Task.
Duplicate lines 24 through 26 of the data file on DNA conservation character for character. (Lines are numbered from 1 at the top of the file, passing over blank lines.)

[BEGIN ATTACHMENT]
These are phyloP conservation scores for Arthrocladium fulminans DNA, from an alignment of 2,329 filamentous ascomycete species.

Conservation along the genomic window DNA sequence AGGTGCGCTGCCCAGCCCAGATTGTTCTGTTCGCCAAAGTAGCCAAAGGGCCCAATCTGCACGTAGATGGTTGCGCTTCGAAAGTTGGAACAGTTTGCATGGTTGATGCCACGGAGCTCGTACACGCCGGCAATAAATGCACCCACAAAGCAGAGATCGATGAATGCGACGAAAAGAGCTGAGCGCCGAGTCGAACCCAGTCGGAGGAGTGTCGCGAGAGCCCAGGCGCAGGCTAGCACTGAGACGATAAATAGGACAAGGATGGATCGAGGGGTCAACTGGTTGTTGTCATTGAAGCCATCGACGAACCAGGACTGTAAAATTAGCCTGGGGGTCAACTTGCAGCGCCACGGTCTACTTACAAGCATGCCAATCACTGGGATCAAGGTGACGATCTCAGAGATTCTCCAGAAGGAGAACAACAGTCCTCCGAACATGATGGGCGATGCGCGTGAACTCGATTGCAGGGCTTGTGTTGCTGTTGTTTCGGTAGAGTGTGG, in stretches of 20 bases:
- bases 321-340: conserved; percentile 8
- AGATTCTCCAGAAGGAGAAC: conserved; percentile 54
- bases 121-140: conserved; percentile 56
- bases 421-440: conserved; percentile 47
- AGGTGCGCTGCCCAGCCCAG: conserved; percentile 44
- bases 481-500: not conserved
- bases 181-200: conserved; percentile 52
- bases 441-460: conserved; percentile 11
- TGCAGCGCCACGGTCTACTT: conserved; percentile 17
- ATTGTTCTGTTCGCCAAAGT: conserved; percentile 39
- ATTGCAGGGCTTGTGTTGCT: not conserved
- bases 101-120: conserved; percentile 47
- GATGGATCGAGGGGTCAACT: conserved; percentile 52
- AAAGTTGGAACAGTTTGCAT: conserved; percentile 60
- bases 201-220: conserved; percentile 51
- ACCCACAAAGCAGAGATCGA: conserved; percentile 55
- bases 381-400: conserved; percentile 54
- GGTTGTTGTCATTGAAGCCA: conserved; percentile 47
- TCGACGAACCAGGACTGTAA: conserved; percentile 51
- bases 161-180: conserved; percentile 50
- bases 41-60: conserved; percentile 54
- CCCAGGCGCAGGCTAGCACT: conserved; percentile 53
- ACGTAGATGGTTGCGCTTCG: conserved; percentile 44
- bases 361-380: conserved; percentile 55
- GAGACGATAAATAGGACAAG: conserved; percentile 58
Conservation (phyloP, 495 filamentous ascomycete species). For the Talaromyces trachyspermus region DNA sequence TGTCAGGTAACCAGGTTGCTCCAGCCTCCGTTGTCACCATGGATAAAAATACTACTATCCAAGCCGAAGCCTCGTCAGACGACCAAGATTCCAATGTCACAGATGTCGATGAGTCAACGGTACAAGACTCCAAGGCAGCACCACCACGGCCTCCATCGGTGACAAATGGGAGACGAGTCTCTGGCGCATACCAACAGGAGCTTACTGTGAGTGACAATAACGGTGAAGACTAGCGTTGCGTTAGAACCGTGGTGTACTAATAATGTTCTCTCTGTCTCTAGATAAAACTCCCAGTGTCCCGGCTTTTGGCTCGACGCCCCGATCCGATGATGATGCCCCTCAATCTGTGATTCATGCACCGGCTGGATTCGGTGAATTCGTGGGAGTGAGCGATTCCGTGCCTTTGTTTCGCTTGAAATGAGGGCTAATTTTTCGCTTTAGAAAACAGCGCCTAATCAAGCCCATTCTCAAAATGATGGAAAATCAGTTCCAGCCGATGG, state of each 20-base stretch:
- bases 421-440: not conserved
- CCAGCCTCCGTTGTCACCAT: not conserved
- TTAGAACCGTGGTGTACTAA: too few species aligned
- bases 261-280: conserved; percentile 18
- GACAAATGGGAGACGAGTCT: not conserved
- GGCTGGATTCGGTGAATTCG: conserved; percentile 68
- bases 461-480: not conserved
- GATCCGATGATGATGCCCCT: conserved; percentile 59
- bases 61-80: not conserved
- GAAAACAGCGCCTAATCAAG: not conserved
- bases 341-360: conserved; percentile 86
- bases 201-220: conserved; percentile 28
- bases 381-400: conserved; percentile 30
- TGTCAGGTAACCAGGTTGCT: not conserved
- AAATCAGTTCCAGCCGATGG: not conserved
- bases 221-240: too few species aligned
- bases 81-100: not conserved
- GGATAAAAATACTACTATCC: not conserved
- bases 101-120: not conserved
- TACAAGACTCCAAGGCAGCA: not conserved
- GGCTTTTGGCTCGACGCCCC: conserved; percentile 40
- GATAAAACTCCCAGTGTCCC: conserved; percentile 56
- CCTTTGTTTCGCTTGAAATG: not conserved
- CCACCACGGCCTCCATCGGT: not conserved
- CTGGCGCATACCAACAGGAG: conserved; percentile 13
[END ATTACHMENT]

- CCCAGGCGCAGGCTAGCACT: conserved; percentile 53
- ACGTAGATGGTTGCGCTTCG: conserved; percentile 44
- bases 361-380: conserved; percentile 55